Butterfly populations in Monarch Butterfly Grove in Pismo Beach have reached an all-time historic low this week with a total population of 2,000. In California, there has been an overall estimated decrease of 99.4 percent of monarch butterflies since the 1980s.

According to California State Park Interpreter Danielle Bronson, the monarch butterfly population in the Pismo Beach butterfly grove location is collecting population numbers lower than they have ever seen.

The count of 2,000 butterflies was conducted as recently as Monday, Jan. 14. The Pismo Beach location is the largest site in all of California.

While the numbers of butterflies have been decreasing over time, populations are lowered even further due to the recent storms and extreme weather conditions along the Central Coast.

“The current western population is 1 percent of its historic numbers,” Bronson said. “Eastern populations have seen a decrease, but not in a critical condition like we are in the western population.”

“In the ‘80s, we would see 250,000 butterflies,” Bronson said. “There is a multitude of reasons for the decrease.”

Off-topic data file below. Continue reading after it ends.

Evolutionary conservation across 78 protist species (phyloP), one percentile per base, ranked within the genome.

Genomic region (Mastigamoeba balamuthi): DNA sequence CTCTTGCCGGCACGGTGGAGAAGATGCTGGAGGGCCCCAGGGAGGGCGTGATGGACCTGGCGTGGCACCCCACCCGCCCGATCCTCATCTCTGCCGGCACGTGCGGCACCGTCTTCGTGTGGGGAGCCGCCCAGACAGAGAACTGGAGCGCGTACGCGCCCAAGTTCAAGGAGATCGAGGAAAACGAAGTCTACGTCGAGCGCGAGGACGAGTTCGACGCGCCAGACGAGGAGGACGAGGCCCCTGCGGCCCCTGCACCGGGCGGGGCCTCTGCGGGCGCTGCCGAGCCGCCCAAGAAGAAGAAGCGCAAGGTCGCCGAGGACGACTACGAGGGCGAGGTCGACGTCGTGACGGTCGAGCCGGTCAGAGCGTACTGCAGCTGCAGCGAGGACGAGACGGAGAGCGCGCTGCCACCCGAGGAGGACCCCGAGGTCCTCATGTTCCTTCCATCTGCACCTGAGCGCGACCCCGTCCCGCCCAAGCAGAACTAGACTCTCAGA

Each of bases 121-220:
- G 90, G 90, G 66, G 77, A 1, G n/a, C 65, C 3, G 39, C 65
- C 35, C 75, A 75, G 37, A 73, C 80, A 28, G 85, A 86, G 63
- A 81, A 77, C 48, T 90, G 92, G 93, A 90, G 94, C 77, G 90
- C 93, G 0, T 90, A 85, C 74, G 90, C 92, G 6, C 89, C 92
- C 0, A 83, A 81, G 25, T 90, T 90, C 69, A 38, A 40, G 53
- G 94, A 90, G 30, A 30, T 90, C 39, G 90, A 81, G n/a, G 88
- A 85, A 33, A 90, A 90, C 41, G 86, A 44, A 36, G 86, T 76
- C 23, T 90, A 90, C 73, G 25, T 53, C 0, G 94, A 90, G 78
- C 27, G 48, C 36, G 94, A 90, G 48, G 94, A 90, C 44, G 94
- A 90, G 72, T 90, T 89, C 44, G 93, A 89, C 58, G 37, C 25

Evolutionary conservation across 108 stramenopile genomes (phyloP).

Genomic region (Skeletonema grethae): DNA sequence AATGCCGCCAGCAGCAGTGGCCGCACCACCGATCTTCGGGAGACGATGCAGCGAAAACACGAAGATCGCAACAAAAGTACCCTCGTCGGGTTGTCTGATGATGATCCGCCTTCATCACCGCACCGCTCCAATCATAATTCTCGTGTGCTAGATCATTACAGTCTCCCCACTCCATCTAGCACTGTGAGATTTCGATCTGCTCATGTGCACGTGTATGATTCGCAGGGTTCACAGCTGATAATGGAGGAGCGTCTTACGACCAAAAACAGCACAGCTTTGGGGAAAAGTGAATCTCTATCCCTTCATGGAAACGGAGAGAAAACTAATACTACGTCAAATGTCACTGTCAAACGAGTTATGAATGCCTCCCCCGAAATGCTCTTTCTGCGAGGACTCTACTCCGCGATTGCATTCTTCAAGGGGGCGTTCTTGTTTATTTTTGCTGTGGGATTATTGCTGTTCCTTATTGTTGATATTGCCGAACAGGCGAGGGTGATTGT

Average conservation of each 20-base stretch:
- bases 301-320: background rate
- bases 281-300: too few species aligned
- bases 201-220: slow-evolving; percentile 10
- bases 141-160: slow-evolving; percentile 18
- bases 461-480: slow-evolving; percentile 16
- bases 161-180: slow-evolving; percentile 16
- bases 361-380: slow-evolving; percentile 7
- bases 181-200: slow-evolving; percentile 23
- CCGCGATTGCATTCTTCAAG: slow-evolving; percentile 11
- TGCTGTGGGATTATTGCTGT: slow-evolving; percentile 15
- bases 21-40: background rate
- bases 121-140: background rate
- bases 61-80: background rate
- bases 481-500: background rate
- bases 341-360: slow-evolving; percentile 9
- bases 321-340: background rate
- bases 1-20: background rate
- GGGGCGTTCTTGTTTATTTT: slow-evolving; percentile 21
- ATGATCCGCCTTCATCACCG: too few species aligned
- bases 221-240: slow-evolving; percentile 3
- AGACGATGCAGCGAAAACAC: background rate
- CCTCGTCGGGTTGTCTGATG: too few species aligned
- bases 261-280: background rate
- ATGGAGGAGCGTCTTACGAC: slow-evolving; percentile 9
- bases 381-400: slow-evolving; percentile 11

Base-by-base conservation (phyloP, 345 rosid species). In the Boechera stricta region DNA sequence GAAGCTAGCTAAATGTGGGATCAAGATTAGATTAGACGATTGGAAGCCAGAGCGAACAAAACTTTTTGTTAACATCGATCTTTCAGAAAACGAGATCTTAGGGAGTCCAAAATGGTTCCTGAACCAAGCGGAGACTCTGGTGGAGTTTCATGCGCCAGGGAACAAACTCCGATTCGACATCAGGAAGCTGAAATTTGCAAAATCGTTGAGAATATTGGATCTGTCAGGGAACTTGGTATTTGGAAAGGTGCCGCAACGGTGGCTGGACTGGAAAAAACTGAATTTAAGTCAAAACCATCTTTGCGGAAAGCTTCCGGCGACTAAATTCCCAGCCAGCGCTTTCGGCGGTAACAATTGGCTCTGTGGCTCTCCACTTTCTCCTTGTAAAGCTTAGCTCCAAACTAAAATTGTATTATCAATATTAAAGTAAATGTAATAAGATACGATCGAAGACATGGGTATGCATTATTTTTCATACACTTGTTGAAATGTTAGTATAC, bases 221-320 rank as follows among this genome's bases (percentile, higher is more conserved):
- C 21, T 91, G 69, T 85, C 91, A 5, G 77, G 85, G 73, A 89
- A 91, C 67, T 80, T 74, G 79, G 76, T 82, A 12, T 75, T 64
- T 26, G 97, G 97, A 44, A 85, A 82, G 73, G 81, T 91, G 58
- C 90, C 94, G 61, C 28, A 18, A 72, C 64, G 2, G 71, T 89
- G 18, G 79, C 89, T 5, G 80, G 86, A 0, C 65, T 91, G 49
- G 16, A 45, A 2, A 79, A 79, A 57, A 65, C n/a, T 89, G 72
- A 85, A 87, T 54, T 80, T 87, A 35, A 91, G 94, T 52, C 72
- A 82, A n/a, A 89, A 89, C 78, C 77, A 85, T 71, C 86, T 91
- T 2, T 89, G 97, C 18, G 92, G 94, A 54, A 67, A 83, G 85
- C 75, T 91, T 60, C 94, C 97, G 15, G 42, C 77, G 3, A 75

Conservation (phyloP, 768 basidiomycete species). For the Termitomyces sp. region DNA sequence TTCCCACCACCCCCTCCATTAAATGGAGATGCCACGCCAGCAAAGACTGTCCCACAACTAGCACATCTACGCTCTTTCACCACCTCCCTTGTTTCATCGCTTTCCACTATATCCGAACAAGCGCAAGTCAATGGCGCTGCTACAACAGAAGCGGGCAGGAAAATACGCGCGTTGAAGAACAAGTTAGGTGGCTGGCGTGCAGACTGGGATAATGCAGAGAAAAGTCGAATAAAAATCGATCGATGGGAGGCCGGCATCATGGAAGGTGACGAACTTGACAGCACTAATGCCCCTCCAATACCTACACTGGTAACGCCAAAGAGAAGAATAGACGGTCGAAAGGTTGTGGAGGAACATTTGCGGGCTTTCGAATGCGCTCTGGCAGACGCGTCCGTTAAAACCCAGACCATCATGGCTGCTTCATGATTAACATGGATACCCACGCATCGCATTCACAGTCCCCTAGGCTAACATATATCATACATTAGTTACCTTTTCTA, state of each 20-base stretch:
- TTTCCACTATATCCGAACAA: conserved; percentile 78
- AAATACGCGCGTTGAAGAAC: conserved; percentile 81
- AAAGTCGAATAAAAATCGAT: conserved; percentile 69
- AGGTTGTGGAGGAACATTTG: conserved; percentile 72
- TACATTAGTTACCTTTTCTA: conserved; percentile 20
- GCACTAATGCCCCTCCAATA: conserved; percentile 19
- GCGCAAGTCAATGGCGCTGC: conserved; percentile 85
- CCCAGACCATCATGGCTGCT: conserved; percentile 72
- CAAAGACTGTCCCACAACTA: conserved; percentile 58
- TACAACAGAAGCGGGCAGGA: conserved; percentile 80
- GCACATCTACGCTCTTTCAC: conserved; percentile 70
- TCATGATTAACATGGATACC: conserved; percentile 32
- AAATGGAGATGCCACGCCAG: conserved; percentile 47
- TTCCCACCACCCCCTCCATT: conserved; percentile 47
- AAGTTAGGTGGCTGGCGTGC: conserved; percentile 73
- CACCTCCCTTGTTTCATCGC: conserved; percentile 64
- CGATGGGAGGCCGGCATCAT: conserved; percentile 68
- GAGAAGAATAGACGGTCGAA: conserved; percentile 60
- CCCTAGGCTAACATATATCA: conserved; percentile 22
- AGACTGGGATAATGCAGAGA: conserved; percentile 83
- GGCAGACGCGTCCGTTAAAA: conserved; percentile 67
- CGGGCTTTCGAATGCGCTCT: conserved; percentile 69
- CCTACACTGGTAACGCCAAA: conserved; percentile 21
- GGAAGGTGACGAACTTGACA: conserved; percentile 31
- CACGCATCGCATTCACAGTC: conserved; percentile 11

The reason for a decrease, estimated to be in the 80th percentile, cannot be pinned down to one specific causation, but a multitude of potential threats. Reasons vary from drought and lack of milkweed to unpredictable weather patterns, Bronson said.

The western population saw dramatic decreases in butterflies this summer, but official numbers from an annual Thanksgiving count were released by Xerces Society on Jan. 17, 2019. 

The Pismo Beach Monarch Grove and Xerces Society are in partnership with the common goal of increasing butterfly populations across the western region. For more information on the western population of monarch butterflies, visit xerciessociety.org for statistics, resources and opportunities to donate.

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